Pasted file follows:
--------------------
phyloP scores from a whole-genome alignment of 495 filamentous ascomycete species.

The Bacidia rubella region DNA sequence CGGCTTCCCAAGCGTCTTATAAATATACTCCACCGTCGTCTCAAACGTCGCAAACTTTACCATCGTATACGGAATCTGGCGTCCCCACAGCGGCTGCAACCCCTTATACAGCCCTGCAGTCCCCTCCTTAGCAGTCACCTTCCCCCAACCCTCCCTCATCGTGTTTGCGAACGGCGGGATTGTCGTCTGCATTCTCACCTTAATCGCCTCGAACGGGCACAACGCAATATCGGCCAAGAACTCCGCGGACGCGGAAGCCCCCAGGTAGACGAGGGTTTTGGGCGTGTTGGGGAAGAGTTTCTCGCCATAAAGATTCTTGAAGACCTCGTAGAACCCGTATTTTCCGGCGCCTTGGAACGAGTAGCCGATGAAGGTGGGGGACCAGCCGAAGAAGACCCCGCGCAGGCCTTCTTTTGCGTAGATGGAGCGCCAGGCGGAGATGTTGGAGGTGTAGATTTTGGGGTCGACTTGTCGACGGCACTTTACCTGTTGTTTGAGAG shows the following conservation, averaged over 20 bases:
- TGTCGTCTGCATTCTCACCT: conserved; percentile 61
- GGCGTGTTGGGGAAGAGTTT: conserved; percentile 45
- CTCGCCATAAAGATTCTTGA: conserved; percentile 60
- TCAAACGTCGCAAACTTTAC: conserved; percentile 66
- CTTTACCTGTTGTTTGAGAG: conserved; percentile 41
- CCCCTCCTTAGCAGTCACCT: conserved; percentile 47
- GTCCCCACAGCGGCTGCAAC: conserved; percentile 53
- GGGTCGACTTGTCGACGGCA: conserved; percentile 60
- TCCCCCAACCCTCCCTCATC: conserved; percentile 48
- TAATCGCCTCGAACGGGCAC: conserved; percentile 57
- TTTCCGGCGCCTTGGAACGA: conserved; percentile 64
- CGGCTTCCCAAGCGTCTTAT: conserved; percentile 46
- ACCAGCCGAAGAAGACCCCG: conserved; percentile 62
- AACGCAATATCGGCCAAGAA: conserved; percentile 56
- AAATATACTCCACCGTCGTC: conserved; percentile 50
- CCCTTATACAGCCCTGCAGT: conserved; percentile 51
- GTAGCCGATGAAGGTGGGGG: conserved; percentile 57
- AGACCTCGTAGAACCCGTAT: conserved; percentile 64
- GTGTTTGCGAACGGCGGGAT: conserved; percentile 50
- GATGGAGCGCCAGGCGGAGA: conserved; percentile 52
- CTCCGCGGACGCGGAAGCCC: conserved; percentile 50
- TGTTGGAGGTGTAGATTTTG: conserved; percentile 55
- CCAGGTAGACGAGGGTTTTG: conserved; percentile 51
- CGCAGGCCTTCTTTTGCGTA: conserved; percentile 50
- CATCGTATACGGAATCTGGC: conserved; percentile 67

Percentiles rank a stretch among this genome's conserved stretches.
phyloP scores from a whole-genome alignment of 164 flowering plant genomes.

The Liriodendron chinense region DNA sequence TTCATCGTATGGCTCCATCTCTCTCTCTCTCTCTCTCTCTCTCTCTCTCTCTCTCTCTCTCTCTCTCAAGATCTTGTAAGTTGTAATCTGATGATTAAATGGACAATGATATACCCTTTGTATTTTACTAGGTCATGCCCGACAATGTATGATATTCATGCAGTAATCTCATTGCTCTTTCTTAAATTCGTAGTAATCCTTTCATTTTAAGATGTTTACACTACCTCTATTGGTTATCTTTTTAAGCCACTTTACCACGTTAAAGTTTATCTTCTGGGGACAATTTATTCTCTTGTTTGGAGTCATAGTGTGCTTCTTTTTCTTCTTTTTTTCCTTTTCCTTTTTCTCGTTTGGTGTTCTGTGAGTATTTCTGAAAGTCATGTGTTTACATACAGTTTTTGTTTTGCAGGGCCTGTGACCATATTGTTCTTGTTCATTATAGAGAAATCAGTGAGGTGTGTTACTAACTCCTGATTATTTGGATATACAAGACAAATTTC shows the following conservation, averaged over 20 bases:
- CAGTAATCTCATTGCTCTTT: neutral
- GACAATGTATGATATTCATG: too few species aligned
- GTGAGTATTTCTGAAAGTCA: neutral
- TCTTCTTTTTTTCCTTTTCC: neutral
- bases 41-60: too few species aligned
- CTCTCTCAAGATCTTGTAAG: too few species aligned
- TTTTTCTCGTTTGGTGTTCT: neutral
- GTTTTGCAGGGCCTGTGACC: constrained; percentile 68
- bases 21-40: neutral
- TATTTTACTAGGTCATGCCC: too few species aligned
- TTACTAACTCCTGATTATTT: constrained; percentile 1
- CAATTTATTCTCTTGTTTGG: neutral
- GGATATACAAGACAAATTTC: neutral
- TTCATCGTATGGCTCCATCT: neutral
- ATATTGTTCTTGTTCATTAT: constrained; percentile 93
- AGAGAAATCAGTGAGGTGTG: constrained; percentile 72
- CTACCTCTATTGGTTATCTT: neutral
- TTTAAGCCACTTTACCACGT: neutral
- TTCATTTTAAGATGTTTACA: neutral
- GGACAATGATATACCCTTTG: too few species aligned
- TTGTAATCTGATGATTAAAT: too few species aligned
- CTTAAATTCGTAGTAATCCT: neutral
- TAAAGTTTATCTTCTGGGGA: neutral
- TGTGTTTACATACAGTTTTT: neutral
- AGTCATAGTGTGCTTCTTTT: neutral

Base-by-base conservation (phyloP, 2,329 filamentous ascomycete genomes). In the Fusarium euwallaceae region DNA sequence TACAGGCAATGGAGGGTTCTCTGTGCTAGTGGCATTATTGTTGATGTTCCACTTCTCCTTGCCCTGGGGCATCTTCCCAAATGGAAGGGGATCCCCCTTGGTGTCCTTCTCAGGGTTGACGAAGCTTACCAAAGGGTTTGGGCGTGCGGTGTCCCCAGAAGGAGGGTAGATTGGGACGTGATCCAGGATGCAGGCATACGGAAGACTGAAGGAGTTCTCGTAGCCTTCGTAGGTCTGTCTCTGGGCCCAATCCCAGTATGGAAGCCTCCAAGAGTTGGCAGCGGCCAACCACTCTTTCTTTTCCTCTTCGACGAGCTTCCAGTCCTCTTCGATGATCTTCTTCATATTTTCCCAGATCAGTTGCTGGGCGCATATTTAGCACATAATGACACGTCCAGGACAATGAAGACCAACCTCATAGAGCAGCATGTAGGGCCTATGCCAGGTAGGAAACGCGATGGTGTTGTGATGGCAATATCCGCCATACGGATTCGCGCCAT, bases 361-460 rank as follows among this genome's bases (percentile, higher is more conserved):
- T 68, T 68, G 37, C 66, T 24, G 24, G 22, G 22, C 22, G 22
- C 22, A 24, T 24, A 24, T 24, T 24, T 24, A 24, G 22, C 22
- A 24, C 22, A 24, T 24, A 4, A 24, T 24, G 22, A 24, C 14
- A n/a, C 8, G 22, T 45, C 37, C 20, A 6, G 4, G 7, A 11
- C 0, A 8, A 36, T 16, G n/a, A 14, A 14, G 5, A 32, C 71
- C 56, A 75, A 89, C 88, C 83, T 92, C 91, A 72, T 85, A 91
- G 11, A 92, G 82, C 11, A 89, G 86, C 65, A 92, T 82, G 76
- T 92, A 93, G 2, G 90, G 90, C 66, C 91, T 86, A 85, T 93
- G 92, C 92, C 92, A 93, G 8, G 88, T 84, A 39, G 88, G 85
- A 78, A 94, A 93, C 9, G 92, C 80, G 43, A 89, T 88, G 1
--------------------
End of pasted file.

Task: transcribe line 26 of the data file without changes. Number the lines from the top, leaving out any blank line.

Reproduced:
- CGCAGGCCTTCTTTTGCGTA: conserved; percentile 50